Many of you may have come upon motherless, very young kittens. It is not uncommon, and if you are faced with the desire to nurse them until you can find a home, it is often difficult to know just what do to. Here are 6 tips to help guide you.
1. Determine whether they are actually abandoned
It is often difficult to determine if kittens are truly abandoned, or just left for a while until mom returns. Often the mother is simply off hunting or may even be in the process of moving the kittens from one location to another. Yet, there is no way to guarantee for sure whether they have been abandoned other than keeping watch for her return. Best to do this from a distance, as your presence may prevent her from coming back. It may be better to leave and come back in an hour or two, as long as the kittens are not in imminent danger. If they are warm, clean, plump and sleeping quietly, they are less likely to be abandoned or orphaned. If they are thin, cold, dirty or crying, they may be in trouble.
If you determine that they are not abandoned and have touched them, don’t worry. The mom will not reject them, as many believe. However, your scent on her family might lead her to move them to a new, more secluded location.
2. Keep them warm, but not too hot.
Young kittens’ body temperature is lower than that of adult cats. In nature, they have their mother and littermates to keep them warm. Without support, their body temperature can become even lower, which can result in decreased organ function, making them at increased risk of infection, and even death.
How to keep them warm: a heating pad placed on the low setting, hot water bottles (changing the water frequently to keep it warm), a heat lamp and fleece-based bedding (washed frequently to keep it clean). Incubators are ideal, so great if you happen to have one. You can create an at-home simulated incubator with a large box, blankets, towels or other bedding, and put the hot water bottles in it. The kittens should have enough room to move away from the heat source to avoid overheating. Place a thermometer in teh area to monitor the temperature. Ideally, the humidity of the area should be 55-69 %.
Ideal Kitten environment temperature
1-2 weeks 80-85 degrees
2-3 weeks 75-80 degrees
3 weeks and older 70-75 degrees
Kittens are very susceptible to hypothermia during the first few weeks of life, so striving for the above temperatures to be constant should be your goal. Avoid direct contact with heat sources to reduce the risk of burning them.
3. How to tell how old they are:
Certain life stages will give you hints as to the age of the kittens.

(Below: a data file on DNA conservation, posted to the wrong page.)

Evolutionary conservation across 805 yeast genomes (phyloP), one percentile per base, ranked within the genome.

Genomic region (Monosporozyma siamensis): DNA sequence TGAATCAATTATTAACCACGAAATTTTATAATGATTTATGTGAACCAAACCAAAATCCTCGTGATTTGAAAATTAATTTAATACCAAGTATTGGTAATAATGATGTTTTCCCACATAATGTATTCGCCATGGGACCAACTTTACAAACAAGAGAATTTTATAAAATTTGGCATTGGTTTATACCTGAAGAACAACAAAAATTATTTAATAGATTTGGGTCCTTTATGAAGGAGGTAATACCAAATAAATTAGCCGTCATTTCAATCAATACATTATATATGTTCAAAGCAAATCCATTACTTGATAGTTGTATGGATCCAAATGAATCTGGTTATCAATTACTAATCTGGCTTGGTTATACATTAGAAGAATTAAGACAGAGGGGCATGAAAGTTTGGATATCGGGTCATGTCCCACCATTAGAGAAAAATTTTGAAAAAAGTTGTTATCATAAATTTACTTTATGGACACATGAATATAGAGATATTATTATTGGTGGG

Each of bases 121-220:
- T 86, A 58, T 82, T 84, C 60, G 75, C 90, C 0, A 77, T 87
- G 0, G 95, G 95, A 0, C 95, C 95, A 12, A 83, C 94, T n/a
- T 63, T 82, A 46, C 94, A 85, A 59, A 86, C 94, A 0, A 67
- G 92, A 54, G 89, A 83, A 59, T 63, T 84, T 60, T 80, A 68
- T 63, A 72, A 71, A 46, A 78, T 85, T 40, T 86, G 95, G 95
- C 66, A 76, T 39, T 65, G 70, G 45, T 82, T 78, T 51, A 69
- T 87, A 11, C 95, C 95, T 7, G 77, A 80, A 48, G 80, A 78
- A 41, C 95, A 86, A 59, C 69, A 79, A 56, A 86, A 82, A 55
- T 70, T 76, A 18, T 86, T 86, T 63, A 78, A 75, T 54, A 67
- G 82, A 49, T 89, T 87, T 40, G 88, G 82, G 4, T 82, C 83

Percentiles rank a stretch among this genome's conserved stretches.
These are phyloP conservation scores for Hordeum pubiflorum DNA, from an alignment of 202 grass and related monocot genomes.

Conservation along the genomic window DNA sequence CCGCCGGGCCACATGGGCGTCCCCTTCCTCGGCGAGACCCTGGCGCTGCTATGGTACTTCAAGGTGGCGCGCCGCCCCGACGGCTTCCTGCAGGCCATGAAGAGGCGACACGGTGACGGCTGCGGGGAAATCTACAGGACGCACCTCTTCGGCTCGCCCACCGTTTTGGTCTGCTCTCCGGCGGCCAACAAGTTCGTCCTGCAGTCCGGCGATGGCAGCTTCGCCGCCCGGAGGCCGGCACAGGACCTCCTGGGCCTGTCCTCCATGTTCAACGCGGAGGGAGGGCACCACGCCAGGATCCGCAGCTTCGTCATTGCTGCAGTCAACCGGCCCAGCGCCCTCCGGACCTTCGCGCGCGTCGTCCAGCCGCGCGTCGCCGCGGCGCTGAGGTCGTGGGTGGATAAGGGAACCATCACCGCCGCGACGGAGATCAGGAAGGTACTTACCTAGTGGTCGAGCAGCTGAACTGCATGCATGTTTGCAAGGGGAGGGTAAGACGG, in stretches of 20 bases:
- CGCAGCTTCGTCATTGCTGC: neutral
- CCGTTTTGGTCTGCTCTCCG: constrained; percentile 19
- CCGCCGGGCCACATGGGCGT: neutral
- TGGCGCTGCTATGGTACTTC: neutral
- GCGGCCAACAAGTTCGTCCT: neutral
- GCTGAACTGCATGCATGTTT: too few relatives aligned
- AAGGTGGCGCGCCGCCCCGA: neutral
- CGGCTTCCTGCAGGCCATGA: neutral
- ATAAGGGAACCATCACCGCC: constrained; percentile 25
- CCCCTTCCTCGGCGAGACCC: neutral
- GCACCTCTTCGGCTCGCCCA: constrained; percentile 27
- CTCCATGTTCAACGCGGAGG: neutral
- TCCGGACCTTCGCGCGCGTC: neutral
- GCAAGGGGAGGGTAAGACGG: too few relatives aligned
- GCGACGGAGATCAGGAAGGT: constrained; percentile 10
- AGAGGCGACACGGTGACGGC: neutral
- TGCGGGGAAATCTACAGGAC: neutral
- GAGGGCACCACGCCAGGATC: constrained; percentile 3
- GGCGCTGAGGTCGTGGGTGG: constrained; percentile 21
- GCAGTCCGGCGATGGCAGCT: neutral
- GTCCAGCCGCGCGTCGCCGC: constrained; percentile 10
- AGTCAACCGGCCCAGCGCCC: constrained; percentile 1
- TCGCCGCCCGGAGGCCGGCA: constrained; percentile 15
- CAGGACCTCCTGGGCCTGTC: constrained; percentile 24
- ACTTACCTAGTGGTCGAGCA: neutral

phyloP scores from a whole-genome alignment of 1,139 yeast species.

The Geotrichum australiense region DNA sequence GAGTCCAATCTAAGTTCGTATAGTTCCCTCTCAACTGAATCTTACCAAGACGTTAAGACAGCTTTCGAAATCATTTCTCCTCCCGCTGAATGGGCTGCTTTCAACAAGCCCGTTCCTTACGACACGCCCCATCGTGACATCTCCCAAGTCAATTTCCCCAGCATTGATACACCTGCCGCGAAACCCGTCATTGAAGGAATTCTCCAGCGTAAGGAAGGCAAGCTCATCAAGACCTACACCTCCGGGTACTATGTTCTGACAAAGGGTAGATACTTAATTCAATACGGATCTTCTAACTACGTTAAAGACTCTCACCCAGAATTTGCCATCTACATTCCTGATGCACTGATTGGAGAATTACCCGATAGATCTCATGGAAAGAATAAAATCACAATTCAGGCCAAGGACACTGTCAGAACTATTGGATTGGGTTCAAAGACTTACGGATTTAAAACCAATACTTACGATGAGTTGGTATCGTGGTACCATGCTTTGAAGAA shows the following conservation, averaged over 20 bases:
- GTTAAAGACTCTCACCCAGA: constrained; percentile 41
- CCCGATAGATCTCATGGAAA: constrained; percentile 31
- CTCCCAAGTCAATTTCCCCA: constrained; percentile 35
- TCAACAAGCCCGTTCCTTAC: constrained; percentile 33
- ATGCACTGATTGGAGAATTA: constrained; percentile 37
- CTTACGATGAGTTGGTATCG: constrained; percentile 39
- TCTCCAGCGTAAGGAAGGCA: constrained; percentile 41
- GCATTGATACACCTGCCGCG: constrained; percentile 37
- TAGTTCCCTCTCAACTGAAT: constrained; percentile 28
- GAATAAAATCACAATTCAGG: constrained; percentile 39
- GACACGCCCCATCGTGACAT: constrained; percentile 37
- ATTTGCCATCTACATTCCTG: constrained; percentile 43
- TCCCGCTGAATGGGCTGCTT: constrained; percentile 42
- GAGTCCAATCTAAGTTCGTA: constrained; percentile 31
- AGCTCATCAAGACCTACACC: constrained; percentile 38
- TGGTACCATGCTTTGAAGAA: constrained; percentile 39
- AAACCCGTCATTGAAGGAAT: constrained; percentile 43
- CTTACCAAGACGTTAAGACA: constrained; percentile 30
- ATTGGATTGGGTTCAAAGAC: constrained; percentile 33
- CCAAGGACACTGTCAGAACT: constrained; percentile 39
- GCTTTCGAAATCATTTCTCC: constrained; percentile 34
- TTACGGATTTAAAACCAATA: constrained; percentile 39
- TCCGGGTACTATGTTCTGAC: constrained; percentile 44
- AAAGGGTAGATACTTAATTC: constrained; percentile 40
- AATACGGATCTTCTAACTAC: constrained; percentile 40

Age Changes to expect
7-10 days Eyes and ear canals open
1-2 weeks Begin to crawl
2 weeks First teeth (incisors) appear.
2-3 weeks Begin walking fairly well
3 weeks Kittens who might sleep 90% of the time prior become noticeably more active.
3-4 weeks canine teeth appear
4-6 weeks functional hearing develops
5-6 weeks larger premolar teeth appear
Hungry, underfed kittens will usually make it obvious, by crying. You can pick up small, kitten size bottles at your vet, or a pet supply store. I recommend feeding KMR (kitten milk replacer) formula, available in cans. Feed them until they are satisfied, and feed again when they start crying, much like a human baby. That usually is every few hours. Bigger kittens can be fed a mixture of kitten food and KMR using a syringe. Bigger kittens might eat 15-25 mls per feeding.
Weight them weekly, to verify that they are growing steadily and appropriately. ONce you have made i tto the 3-4 week age milestone, you can begin introducing the solid food. Start with thin consistency foods, such as baby food, mixed with kitten formula. Gradually move up to dry food, softened with formula, and canned food. Providing appropriate nutrition usually is the biggest challenge when fostering these kittens. Make sure you have the appropriate bottle, to avoid aspiration. Diarrhea is a sign that the diet is either in excess or not ready to be digested. Your goal is also to avoid dehydration. Still, the infant mortality rate is high (as much as 50%), so be prepared for this when you take this task on.
One of the mother’s duties is to stimulate elimination in the kittens. To mimic this, first moisten a cotton ball with warm water. Then massage the abdomen of the kitten at each feeding. ALso, gently wipe the urinary and anal openings, then dry off the kittens after they urinate and defecate. Good hygiene is key when handling them. Use a damp cloth a few times a week to give them a light bath.
Look for good homes by advertising, either by word of mouth, or distributing pictures of the cute kittens at your vet, supermarkets, etc. Typically it is best to have them examined at your vet, and possibly vaccinated once prior to adoption.